Wednesday, February 11, 2015

Lily Poisoning in Cats

 

With Valentine’s Day just around the corner many people will be lucky enough to receive flowers from loved ones. But spare a thought for the effect that this could have on your fluffy four-legged friends. Lilies in particular can be extremely poisonous or even fatal, especially to cats.

Most members of the lily family are toxic to cats, especially those of the Lilium and Hermerocallis genera:

  • Easter lilies
  • Day lilies
  • Tiger lilies
  • Stargazer Lilies

All of the above can cause acute (sudden) kidney failure. Other “lily” plants such as the Peace Lily or Lily-of-the-valley do not cause kidney damage but can result in cats (and dogs) becoming very unwell.

All parts of the lily plant are considered toxic to cats (including the stem, leaves, petals, stamens and pollen). Cats are extremely sensitive to lily poisoning; even minor exposure (for example, a cat chewing on a leaf or getting pollen on their whiskers or haircoat) can be fatal.

What are the signs of lily poisoning in cats? (Those in bold are the most common)

  • Vomiting
  • Lethargy/depression
  • Inappetance
  • Drinking more/urinating more
  • Drooling
  • Tremors (possibly leading to seizures)

Signs of lily poisoning typically start within a few hours of ingestion of the plant, however the vomiting may settle after a little while. This does not mean that your cat is out of danger! Kidney failure can develop as late as to 72 hours after ingestion and affected cats can die up to 6 days later from kidney failure.

What should I do if my cat has been exposed to a poisonous lily?

If you are concerned that your cat has been in contact with any part of a toxic lily plant you must visit your vet immediately. Our Golden Grove Emergency Hospital is open 24 hours a day, 7 days a week so there will always be a vet available when needed.

Cats that are treated within 18 hours of exposure typically recover. However in cases where treatment is delayed, the prognosis is poor and some cats may require euthanasia. Unfortunately there are no home treatments that are successful in saving cats with lily poisoning so it is vital you visit a vet.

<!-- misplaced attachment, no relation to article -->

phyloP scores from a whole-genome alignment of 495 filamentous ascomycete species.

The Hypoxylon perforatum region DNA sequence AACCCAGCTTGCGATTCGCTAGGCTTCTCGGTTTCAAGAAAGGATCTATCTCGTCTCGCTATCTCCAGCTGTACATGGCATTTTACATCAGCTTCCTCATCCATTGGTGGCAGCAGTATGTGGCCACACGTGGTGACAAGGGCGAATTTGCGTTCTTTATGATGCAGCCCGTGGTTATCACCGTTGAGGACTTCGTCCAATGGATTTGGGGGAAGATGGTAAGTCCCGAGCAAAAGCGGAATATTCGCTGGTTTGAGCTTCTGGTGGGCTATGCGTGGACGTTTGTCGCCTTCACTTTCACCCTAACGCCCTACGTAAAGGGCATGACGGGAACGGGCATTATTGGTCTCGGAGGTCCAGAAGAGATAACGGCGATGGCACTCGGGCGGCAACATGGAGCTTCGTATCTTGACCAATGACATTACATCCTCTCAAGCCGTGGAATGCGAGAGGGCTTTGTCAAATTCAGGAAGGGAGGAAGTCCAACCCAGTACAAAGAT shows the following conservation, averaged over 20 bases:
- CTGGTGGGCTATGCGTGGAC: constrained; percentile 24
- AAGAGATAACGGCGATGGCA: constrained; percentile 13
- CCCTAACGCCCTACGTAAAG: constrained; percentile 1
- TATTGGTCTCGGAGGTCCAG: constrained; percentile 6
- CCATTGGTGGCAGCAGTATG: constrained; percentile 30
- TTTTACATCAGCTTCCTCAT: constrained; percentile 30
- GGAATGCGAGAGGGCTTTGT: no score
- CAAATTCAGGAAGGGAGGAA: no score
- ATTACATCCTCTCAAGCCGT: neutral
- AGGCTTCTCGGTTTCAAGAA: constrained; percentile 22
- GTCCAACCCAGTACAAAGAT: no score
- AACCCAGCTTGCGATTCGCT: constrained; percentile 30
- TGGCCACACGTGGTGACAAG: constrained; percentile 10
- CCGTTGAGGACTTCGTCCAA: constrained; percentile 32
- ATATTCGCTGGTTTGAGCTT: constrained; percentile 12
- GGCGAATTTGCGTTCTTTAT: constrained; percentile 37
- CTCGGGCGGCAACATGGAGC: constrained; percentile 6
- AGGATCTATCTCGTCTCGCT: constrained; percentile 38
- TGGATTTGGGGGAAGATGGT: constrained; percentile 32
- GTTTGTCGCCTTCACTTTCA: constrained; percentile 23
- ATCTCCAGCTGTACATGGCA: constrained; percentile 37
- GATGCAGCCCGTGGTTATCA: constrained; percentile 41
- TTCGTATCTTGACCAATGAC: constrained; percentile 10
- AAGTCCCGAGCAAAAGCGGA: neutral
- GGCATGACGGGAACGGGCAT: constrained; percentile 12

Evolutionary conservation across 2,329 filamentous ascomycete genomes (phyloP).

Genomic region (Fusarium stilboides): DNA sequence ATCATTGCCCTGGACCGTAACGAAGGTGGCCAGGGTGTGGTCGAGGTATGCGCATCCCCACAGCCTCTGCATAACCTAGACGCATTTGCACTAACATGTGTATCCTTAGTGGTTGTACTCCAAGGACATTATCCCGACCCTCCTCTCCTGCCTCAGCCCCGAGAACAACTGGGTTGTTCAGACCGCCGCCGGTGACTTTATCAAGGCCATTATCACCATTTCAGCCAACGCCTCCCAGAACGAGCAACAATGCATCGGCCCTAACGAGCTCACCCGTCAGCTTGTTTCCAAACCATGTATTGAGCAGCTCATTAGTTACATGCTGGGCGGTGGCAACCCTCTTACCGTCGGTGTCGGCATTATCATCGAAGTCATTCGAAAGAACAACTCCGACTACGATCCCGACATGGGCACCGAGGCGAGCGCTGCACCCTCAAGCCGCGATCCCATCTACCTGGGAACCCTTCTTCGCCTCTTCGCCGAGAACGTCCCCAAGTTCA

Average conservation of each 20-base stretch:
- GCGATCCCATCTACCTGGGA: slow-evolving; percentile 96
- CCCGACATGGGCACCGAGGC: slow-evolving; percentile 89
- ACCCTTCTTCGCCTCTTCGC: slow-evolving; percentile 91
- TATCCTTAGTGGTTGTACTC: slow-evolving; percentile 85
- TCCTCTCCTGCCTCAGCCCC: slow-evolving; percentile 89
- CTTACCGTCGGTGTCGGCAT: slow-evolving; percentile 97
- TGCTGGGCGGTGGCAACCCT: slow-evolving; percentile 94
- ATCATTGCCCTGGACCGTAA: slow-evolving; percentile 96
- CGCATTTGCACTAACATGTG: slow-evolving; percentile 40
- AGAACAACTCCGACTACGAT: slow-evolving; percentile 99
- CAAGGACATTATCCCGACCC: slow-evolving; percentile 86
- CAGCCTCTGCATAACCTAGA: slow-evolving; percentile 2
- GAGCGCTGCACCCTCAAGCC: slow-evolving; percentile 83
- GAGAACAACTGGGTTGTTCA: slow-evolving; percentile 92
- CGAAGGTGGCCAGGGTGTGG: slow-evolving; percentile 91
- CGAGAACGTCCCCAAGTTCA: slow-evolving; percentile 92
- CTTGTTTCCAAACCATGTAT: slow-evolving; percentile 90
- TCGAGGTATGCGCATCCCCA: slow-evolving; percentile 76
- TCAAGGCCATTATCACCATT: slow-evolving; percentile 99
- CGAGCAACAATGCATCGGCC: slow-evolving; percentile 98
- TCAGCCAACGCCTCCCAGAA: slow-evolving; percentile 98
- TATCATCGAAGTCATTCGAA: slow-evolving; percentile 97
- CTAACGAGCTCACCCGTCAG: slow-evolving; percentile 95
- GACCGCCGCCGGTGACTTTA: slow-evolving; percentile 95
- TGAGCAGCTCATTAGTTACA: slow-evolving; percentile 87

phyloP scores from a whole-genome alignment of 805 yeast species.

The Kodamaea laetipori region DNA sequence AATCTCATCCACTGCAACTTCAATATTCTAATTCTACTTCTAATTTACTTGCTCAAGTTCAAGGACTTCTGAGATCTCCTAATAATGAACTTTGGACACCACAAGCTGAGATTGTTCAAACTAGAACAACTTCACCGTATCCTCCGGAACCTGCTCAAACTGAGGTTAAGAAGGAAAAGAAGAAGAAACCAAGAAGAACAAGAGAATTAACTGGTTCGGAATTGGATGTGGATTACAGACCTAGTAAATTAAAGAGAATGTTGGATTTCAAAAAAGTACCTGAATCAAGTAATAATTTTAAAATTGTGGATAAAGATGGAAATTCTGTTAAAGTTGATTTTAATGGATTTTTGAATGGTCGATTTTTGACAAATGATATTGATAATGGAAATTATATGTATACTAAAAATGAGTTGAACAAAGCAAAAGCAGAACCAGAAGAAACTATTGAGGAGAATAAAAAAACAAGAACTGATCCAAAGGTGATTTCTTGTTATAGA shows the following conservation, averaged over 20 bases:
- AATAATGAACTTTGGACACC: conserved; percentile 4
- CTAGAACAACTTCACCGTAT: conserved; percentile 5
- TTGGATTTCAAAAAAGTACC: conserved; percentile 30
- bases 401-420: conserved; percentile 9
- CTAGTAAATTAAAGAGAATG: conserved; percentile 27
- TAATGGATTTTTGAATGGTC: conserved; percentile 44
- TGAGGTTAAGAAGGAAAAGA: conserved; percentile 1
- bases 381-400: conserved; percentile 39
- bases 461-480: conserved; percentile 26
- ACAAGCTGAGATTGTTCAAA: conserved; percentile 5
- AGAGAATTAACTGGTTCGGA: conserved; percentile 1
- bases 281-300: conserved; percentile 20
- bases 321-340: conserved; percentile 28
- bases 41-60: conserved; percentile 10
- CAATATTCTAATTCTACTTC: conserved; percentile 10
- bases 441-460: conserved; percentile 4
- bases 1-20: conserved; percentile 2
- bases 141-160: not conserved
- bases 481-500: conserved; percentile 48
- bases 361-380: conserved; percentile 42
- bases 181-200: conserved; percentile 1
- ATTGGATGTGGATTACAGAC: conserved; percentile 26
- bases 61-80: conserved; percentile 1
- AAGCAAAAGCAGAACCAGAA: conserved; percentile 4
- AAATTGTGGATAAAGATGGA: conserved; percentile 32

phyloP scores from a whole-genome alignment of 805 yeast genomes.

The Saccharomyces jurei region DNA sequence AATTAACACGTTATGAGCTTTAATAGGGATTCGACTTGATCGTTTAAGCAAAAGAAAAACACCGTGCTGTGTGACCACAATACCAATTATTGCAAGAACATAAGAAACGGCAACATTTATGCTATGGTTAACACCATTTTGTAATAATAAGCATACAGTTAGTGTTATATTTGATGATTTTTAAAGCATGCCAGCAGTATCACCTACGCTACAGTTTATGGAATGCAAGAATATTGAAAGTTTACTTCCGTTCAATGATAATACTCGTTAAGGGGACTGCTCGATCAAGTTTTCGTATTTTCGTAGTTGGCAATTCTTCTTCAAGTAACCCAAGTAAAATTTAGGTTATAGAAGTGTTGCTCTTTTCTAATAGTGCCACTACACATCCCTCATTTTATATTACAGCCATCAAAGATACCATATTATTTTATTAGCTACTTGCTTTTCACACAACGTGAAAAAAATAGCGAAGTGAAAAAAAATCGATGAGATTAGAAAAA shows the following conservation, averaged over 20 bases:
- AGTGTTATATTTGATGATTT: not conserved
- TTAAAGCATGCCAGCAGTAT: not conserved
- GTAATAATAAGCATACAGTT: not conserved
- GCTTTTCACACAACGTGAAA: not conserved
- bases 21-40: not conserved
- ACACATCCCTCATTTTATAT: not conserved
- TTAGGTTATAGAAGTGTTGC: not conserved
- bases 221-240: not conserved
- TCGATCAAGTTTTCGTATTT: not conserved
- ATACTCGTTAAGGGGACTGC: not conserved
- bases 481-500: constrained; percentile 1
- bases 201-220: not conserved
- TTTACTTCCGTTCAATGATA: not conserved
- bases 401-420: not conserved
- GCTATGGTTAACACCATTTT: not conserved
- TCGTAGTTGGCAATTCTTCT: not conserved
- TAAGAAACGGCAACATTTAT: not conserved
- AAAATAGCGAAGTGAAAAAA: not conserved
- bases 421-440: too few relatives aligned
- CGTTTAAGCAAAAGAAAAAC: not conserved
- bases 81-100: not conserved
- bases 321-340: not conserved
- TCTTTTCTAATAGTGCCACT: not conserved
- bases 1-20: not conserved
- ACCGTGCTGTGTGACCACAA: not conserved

What does treatment for lily poisoning involve?

Your veterinarian will advise putting your cat on intravenous (IV) fluids in hospital for round the clock monitoring and care. The fluids assist the kidneys in flushing out the dangerous toxins in the lily plant.

The vet will also take some blood from your cat and run various tests to monitor kidney function during their stay in hospital. These tests can be run at our Golden Grove Emergency Hospital and the results are available very quickly. This gives us an idea of how well your cat is progressing and allows us to modify or change their treatment as required.

Summary:

  1. If sending flowers to people with cats, request that there are no lilies included in the bouquet.
  2. If you do receive lilies and you have a cat, ensure they are kept well away (remember that cats are very inquisitive creatures and very adept at jumping – keeping the flowers in a room that cats cannot access is best).
  3. If you think your cat may have been in contact with a poisonous lily, visit your vet immediately – once again, our Golden Grove Emergency Hospital is open 24 hours for emergency appointments.